Why is cleaning and priming my albuterol HFA inhaler important?
Cleaning the inhaler to prevent clogging and properly priming the albuterol HFA inhaler are very important to make sure that the medicine sprays from the inhaler so you can breathe it into your lungs. Each albuterol HFA inhaler comes with directions for washing, drying the mouthpiece, and priming. There are some differences between brands of inhalers, so you will need to follow the directions that come with each inhaler.
What should I do if I have problems with my albuterol HFA inhaler?
First, remember that the force of the spray from the albuterol HFA may feel different. Make sure you wash, dry, and prime the inhaler as described in the directions that come in each package. If you have problems using your albuterol HFA inhaler, talk to your healthcare professional as a different product may be right for you.
If the spray feels different, how will I know if my HFA inhaler is working in the right way?
It is important to remember that it is the deep breath that you take with each puff that gets the medication into your lungs, not the force of the spray. The spray from an albuterol HFA inhaler may feel softer than the spray from an albuterol CFC inhaler, but this will not affect the amount of drug that you breathe into your lungs. The spray from an albuterol CFC inhaler often hits the back of the mouth. The spray from an HFA inhaler is a fine mist that may actually be easier to breathe into your lungs compared to a CFC inhaler.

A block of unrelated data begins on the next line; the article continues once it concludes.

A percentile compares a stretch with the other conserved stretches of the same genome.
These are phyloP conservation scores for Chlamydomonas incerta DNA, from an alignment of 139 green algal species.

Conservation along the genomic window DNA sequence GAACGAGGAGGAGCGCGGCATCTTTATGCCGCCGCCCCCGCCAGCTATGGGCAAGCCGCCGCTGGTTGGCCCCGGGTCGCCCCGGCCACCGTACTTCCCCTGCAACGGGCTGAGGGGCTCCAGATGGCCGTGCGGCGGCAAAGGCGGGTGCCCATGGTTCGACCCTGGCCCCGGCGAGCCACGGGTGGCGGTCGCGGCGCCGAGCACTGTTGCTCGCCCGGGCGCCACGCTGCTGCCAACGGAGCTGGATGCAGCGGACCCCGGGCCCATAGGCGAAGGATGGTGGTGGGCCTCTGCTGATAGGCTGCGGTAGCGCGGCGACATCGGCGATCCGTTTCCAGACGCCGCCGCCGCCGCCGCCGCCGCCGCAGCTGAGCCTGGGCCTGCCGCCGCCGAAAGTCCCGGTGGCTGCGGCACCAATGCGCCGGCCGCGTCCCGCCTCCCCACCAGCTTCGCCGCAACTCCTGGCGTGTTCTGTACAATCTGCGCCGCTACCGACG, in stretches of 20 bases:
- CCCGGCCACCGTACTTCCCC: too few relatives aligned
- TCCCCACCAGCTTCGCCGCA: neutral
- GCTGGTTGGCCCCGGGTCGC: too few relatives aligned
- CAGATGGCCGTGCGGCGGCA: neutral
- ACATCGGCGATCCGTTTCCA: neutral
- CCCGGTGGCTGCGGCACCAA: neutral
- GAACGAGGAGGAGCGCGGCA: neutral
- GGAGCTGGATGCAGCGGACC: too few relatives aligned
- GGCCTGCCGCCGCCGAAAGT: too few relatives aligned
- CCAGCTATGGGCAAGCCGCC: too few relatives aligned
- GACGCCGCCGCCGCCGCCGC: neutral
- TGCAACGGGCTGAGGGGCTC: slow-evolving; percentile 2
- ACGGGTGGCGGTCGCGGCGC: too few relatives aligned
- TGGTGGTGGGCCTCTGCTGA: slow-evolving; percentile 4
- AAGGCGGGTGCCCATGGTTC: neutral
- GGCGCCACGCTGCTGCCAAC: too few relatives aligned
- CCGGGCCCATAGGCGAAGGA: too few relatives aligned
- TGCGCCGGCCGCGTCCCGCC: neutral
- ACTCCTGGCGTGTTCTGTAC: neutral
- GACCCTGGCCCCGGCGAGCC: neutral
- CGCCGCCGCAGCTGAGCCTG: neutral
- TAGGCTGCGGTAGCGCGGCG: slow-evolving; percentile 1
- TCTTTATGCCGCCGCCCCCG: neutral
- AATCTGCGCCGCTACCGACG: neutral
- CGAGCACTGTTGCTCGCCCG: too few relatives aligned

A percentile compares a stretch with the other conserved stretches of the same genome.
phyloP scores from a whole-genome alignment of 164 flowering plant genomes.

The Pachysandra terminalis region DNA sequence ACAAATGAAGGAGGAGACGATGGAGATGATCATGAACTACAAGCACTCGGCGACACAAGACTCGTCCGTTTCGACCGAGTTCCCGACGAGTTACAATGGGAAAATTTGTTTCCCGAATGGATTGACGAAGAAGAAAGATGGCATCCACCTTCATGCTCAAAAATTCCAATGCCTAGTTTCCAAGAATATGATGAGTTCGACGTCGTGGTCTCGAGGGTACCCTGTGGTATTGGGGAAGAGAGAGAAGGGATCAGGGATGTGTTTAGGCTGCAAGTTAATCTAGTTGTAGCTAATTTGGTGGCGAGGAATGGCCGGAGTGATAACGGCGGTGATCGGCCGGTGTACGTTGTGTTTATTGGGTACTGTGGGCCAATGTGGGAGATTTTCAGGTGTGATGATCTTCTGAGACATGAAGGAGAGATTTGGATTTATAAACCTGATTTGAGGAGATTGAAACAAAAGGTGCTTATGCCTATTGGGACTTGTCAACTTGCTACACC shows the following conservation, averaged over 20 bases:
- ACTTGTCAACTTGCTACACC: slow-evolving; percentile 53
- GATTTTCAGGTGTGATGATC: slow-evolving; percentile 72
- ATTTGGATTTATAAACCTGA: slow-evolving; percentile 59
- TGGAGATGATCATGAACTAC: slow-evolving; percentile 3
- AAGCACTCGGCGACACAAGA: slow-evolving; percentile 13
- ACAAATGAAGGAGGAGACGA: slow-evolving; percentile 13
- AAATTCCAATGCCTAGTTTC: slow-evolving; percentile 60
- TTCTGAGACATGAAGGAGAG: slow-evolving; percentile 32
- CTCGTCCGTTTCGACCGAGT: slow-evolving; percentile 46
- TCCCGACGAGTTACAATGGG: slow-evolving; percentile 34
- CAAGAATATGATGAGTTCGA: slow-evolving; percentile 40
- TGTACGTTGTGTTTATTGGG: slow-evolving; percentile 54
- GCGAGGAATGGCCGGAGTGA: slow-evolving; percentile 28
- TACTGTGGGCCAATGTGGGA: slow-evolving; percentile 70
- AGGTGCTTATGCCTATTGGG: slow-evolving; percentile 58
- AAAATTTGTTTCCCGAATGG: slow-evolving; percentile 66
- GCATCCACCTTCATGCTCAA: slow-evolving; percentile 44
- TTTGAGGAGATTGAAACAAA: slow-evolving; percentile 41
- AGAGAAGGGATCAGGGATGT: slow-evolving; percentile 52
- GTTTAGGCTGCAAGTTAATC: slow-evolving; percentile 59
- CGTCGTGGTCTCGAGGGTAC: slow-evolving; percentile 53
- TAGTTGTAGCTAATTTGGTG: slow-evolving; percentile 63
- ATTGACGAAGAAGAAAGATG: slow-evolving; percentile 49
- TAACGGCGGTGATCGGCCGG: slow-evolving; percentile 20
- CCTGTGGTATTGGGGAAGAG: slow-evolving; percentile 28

The HFA inhalers cost more than the CFC inhalers. What can I do if it’s hard for me to pay for my HFA inhaler?
- First, talk to your healthcare professional about programs to help patients get the medicines they need.
- Second, some drug companies have patient assistance programs that make medicines available to patients at no cost, or at a lower cost.
- Finally, some patients may be able to get help paying for their medicines from the Centers for Medicare & Medicaid Services.
Is it safe to buy HFA inhalers over the internet?
Yes, but make sure you do it safely. The Internet makes it possible to compare prices and buy products without leaving home. But when it comes to buying medicine online, it is important to be very careful. Some websites sell medicine that may not be safe to use and could put your health at risk. For more information please see our guide: "Buying Prescription Medicines Online: A Consumer Safety Guide. Buying your medicine online can be easy. Just make sure you do it safely."
For more information on the Transition from CFC Propelled Albuterol Inhalers to HFA Propelled Albuterol Inhalers go to our website w-w-w dot F-D-A dot G-O-V slash C-D-E-R slash M-D-I slash albuterol dot htm
Date created: September 26, 2008
Transition from Chlorofluorocarbon (CFC) Propelled Albuterol Inhalers to Hydrofluroalkane (HFA) Propelled Albuterol Inhalers mp3(MP3 - 3.7MB) [ARCHIVED]
Montreal Protocol on Substances that Deplete the Ozone Layer Public Health Advisory: National Transition from Chlorofluorocarbon (CFC) Propelled Albuterol Inhalers to Hydrofluroalkane (HFA) Propelled Albuterol Inhalers[ARCHIVED] (August 28, 2008) Buying Prescription Medicine Online: A Consumer Safety Guide